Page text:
Painted quartzite head of Seti II
This quartzite head of king Seti II, was a part of a statue within the Hypostyle Hall of the Temple of Amun at Karnak, the body of the statue remains in its original location.
Seti II (or Sethos II) was the fifth pharaoh of the Nineteenth Dynasty of Egypt and reigned from c. 1203 BC to 1197 BC. His throne name, Userkheperure Setepenre, means “Powerful are the manifestations of Re, the chosen one of Re.” He was the son of Merneptah and Isetnofret II and sat on the throne during a period known for dynastic intrigue and short reigns, and his rule was no different. Seti II had to deal with many serious plots, most significantly the accession of a rival king named Amenmesse, possibly a half brother, who seized control over Thebes and Nubia in Upper Egypt during his second to fourth regnal years.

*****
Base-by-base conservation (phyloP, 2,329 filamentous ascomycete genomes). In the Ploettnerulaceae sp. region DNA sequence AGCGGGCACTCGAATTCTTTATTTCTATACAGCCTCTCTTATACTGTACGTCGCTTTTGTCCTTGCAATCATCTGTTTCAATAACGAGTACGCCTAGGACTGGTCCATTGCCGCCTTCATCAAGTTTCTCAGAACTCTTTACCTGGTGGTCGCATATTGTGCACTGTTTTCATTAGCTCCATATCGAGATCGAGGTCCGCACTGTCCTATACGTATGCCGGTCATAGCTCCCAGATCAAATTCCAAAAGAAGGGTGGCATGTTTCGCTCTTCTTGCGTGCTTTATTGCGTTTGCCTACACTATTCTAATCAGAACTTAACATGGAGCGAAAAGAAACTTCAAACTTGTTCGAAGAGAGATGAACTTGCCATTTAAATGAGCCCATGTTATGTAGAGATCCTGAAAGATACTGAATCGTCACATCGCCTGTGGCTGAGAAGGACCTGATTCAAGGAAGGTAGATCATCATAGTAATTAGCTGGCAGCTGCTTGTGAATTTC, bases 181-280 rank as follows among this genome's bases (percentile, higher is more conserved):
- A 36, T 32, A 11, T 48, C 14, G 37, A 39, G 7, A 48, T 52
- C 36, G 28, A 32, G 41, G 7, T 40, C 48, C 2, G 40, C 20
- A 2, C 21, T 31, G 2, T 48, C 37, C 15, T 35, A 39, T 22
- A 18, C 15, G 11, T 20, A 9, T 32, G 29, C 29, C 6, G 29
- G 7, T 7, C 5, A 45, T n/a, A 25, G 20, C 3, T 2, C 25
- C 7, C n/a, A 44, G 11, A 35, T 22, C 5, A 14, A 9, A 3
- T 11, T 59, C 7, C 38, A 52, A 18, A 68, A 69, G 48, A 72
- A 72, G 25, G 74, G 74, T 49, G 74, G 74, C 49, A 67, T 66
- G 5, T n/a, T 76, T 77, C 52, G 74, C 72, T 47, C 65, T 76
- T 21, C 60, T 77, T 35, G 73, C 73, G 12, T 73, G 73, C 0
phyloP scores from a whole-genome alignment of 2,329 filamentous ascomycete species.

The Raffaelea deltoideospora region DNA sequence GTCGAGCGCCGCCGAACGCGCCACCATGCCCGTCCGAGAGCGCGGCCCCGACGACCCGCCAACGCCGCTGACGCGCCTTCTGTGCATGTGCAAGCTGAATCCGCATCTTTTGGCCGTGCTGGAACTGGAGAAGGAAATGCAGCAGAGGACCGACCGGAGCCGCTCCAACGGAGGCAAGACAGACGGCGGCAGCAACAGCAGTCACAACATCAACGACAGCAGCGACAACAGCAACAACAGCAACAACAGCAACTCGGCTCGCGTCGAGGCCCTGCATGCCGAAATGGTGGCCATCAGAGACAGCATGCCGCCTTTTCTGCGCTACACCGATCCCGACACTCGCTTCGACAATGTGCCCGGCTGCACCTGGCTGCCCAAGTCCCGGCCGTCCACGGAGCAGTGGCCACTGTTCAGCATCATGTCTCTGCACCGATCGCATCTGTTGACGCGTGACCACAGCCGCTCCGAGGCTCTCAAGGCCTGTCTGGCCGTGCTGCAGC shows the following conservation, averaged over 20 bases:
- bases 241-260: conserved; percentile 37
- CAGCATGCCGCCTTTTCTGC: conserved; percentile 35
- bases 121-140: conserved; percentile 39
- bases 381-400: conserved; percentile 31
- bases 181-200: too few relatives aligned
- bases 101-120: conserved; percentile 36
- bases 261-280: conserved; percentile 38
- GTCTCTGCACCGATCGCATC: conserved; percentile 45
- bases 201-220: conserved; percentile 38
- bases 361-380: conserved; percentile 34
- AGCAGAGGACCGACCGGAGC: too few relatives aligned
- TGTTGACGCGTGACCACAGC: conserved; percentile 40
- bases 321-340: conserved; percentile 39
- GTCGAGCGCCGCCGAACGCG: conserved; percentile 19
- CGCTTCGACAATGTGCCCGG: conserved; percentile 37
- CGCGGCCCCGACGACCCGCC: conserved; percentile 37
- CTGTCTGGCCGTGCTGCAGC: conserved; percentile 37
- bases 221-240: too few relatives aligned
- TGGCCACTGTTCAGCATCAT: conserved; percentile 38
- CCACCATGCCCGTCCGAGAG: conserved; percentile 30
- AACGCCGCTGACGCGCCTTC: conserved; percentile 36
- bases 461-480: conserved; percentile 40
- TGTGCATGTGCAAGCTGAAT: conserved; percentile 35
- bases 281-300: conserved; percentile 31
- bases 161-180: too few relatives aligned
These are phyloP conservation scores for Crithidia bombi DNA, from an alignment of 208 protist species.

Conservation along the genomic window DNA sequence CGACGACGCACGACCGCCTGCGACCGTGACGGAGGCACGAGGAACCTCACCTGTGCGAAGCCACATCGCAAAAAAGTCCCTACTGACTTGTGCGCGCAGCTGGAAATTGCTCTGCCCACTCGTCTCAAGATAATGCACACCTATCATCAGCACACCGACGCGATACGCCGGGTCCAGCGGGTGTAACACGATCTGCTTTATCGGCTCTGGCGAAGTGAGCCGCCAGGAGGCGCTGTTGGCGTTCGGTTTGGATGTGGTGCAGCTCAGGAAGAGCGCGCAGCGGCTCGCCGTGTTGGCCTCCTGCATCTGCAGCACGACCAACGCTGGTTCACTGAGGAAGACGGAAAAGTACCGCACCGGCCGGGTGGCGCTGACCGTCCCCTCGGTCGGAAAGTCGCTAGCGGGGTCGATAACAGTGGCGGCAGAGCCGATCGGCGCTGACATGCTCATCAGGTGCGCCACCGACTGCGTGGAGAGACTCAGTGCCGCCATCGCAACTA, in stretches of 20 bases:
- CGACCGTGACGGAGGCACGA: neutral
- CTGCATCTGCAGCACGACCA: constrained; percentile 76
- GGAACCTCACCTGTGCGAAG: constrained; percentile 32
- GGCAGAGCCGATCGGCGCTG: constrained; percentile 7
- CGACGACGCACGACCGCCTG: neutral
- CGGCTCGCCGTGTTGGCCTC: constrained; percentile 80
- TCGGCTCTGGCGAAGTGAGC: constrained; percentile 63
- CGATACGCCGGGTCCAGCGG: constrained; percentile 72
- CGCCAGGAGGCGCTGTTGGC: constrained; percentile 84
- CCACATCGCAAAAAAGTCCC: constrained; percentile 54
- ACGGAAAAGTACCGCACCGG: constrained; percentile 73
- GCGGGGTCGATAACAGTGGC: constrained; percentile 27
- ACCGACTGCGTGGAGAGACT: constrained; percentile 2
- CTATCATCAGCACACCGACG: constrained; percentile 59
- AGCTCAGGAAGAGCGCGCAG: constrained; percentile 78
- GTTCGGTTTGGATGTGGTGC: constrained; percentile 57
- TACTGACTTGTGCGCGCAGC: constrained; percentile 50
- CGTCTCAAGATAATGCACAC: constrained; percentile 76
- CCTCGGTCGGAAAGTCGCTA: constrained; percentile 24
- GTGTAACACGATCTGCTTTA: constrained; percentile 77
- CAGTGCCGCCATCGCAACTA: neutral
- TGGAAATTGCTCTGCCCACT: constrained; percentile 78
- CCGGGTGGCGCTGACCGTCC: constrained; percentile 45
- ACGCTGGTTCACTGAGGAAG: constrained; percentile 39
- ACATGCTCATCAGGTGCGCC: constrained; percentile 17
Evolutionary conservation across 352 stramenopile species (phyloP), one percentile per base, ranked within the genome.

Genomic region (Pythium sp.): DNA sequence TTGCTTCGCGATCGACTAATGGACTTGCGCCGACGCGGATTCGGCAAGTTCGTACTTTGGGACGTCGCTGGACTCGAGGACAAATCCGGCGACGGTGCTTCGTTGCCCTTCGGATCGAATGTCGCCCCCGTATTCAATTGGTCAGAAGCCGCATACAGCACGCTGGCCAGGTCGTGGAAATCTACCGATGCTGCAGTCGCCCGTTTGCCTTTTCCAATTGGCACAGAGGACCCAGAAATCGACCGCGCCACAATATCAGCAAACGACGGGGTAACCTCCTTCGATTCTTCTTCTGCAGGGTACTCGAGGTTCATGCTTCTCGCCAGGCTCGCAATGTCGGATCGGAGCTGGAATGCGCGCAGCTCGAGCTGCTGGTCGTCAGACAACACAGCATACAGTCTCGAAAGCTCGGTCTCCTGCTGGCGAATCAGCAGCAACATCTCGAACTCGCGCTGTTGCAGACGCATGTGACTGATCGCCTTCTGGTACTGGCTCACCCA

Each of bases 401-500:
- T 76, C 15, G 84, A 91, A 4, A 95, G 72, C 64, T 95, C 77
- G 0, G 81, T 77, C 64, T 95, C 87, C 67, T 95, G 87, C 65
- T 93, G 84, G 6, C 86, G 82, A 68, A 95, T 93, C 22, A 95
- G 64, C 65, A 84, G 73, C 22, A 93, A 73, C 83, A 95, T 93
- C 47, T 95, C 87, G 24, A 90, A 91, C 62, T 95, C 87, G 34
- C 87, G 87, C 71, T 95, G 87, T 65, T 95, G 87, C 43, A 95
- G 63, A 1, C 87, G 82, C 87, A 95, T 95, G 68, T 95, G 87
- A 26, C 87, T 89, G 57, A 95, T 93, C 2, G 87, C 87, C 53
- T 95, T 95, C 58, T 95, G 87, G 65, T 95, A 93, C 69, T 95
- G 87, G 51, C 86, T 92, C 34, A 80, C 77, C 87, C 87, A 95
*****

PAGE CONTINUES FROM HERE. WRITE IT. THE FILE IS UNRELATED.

In January 1908, the Egyptologist Edward R. Ayrton, in an excavation conducted for Theodore M. Davis, discovered a small burial in tomb KV56 which Davis referred to as ‘The Gold Tomb’ in his publication of the discovery in the Valley of the Kings; it proved to contain a small cache of jewelry that featured the name of Seti II. A set of “earrings, finger-rings, bracelets, a series of necklace ornaments and amulets, a pair of silver ‘gloves’ and a tiny silver sandal” were found within this tomb